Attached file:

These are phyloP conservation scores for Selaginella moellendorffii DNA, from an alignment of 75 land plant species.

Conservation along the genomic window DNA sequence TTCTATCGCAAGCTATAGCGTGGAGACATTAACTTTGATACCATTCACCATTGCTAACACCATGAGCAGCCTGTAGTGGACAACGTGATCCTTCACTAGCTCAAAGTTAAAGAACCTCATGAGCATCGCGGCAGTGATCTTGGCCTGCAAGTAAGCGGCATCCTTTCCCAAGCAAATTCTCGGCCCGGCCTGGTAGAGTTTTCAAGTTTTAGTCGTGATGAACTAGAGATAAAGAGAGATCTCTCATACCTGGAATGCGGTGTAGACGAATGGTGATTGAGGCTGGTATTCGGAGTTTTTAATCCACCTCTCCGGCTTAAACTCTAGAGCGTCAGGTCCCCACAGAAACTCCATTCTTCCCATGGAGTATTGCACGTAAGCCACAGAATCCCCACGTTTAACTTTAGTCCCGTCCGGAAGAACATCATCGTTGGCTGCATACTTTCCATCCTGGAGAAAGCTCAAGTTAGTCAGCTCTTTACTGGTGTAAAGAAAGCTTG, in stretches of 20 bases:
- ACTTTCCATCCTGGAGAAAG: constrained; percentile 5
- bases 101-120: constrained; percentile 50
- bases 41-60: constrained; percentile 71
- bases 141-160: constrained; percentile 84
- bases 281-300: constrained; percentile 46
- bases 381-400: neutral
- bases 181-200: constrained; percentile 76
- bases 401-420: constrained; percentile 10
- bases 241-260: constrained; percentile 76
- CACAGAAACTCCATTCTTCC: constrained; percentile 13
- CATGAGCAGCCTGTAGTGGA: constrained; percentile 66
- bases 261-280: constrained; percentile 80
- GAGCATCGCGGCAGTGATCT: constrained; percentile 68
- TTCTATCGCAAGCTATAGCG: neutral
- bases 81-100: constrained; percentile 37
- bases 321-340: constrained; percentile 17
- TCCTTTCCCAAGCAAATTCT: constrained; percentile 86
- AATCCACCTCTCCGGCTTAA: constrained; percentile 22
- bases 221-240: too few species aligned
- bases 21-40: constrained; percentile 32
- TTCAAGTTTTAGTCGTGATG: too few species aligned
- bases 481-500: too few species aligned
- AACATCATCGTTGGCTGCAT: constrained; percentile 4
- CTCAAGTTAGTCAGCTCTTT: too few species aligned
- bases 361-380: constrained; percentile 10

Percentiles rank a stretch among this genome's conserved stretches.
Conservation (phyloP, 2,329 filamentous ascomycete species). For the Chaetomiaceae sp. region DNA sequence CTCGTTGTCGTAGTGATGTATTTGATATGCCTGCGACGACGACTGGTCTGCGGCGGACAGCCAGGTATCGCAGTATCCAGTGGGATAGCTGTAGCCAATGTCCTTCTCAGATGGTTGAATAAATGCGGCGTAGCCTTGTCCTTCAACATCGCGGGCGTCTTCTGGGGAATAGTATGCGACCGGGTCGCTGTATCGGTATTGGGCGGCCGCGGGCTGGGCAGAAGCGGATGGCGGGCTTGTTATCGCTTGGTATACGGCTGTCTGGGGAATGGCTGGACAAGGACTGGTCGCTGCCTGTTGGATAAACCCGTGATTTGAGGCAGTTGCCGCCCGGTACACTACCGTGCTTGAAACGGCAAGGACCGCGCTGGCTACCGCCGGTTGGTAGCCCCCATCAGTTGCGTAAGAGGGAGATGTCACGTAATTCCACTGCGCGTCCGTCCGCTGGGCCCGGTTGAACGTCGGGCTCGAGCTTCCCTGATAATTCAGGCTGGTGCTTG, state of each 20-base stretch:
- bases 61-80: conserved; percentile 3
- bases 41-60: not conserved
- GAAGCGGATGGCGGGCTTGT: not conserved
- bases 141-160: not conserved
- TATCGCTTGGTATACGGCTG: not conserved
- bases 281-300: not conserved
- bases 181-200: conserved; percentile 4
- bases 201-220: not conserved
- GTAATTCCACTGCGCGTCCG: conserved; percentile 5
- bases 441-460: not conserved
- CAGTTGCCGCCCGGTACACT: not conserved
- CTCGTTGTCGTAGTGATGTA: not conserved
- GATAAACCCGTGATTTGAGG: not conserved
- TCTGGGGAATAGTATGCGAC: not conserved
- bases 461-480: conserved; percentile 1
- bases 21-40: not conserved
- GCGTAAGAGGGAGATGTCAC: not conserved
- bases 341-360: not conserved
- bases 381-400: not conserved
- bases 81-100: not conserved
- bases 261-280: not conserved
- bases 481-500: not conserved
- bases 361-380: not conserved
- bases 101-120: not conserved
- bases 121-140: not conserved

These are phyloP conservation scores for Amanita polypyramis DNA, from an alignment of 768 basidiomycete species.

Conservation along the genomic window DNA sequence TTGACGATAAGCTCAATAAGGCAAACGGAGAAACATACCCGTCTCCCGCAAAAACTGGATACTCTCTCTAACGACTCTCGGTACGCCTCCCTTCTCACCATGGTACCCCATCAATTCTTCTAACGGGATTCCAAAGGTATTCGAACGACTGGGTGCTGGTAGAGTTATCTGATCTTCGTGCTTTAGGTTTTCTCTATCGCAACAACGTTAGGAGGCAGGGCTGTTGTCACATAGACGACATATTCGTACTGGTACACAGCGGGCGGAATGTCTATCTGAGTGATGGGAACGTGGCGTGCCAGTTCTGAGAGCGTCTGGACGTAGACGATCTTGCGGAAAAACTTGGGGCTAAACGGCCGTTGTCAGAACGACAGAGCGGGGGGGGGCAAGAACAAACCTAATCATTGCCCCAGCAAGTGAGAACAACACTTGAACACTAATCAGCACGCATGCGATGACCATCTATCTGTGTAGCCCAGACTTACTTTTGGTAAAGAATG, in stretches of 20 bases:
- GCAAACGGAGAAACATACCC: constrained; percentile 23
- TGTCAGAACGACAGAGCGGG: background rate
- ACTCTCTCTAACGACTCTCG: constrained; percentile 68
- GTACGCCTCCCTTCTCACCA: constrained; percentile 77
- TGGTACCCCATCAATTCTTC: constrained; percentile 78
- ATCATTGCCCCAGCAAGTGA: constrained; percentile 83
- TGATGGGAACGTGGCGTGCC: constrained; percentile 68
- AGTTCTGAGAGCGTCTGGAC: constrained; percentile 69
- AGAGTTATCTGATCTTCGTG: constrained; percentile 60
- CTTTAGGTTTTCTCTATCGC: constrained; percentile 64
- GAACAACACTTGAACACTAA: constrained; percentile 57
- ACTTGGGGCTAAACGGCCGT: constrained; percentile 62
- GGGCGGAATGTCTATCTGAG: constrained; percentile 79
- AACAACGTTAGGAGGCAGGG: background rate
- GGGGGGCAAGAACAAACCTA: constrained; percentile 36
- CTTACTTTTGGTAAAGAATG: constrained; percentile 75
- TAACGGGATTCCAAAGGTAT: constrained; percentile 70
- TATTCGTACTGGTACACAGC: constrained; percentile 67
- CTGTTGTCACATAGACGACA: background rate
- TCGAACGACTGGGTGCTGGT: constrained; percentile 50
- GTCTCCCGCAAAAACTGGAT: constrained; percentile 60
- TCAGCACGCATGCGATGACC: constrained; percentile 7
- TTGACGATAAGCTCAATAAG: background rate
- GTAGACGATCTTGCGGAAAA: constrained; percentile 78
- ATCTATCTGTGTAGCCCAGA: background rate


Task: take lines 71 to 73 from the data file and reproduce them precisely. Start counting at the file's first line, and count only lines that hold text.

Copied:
- GGGGGGCAAGAACAAACCTA: constrained; percentile 36
- CTTACTTTTGGTAAAGAATG: constrained; percentile 75
- TAACGGGATTCCAAAGGTAT: constrained; percentile 70